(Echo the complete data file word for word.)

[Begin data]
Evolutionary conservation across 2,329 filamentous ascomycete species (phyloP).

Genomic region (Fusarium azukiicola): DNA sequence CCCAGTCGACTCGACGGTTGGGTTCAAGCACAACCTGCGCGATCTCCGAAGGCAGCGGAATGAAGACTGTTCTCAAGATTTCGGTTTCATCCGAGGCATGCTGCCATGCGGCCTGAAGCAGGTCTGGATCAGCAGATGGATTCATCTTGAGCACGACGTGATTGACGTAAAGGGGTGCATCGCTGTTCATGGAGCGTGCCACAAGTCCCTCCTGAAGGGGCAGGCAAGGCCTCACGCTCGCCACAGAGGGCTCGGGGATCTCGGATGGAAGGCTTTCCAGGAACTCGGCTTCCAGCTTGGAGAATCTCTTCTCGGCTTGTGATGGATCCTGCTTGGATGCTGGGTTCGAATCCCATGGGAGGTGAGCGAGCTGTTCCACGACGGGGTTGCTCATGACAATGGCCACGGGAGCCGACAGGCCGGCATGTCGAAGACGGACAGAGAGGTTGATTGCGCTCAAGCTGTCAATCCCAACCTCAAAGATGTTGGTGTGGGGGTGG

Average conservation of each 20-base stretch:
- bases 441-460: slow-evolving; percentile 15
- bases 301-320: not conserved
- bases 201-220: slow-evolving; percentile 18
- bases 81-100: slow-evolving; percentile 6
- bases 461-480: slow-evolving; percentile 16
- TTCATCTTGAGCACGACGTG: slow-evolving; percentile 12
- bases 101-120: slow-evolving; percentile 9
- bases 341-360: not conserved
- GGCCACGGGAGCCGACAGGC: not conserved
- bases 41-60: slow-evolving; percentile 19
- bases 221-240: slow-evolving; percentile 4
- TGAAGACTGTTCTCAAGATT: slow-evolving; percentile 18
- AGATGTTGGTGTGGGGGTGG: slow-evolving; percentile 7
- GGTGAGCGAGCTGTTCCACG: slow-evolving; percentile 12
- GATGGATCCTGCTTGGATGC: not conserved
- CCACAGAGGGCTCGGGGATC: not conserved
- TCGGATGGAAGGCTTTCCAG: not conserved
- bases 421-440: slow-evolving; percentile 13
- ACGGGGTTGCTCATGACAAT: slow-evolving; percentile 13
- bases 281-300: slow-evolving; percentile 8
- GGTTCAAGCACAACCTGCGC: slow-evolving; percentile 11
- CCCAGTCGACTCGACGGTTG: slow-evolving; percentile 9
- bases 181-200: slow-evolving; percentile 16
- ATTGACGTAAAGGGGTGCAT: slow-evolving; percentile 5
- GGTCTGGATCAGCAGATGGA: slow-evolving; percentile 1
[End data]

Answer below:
Evolutionary conservation across 2,329 filamentous ascomycete species (phyloP).

Genomic region (Fusarium azukiicola): DNA sequence CCCAGTCGACTCGACGGTTGGGTTCAAGCACAACCTGCGCGATCTCCGAAGGCAGCGGAATGAAGACTGTTCTCAAGATTTCGGTTTCATCCGAGGCATGCTGCCATGCGGCCTGAAGCAGGTCTGGATCAGCAGATGGATTCATCTTGAGCACGACGTGATTGACGTAAAGGGGTGCATCGCTGTTCATGGAGCGTGCCACAAGTCCCTCCTGAAGGGGCAGGCAAGGCCTCACGCTCGCCACAGAGGGCTCGGGGATCTCGGATGGAAGGCTTTCCAGGAACTCGGCTTCCAGCTTGGAGAATCTCTTCTCGGCTTGTGATGGATCCTGCTTGGATGCTGGGTTCGAATCCCATGGGAGGTGAGCGAGCTGTTCCACGACGGGGTTGCTCATGACAATGGCCACGGGAGCCGACAGGCCGGCATGTCGAAGACGGACAGAGAGGTTGATTGCGCTCAAGCTGTCAATCCCAACCTCAAAGATGTTGGTGTGGGGGTGG

Average conservation of each 20-base stretch:
- bases 441-460: slow-evolving; percentile 15
- bases 301-320: not conserved
- bases 201-220: slow-evolving; percentile 18
- bases 81-100: slow-evolving; percentile 6
- bases 461-480: slow-evolving; percentile 16
- TTCATCTTGAGCACGACGTG: slow-evolving; percentile 12
- bases 101-120: slow-evolving; percentile 9
- bases 341-360: not conserved
- GGCCACGGGAGCCGACAGGC: not conserved
- bases 41-60: slow-evolving; percentile 19
- bases 221-240: slow-evolving; percentile 4
- TGAAGACTGTTCTCAAGATT: slow-evolving; percentile 18
- AGATGTTGGTGTGGGGGTGG: slow-evolving; percentile 7
- GGTGAGCGAGCTGTTCCACG: slow-evolving; percentile 12
- GATGGATCCTGCTTGGATGC: not conserved
- CCACAGAGGGCTCGGGGATC: not conserved
- TCGGATGGAAGGCTTTCCAG: not conserved
- bases 421-440: slow-evolving; percentile 13
- ACGGGGTTGCTCATGACAAT: slow-evolving; percentile 13
- bases 281-300: slow-evolving; percentile 8
- GGTTCAAGCACAACCTGCGC: slow-evolving; percentile 11
- CCCAGTCGACTCGACGGTTG: slow-evolving; percentile 9
- bases 181-200: slow-evolving; percentile 16
- ATTGACGTAAAGGGGTGCAT: slow-evolving; percentile 5
- GGTCTGGATCAGCAGATGGA: slow-evolving; percentile 1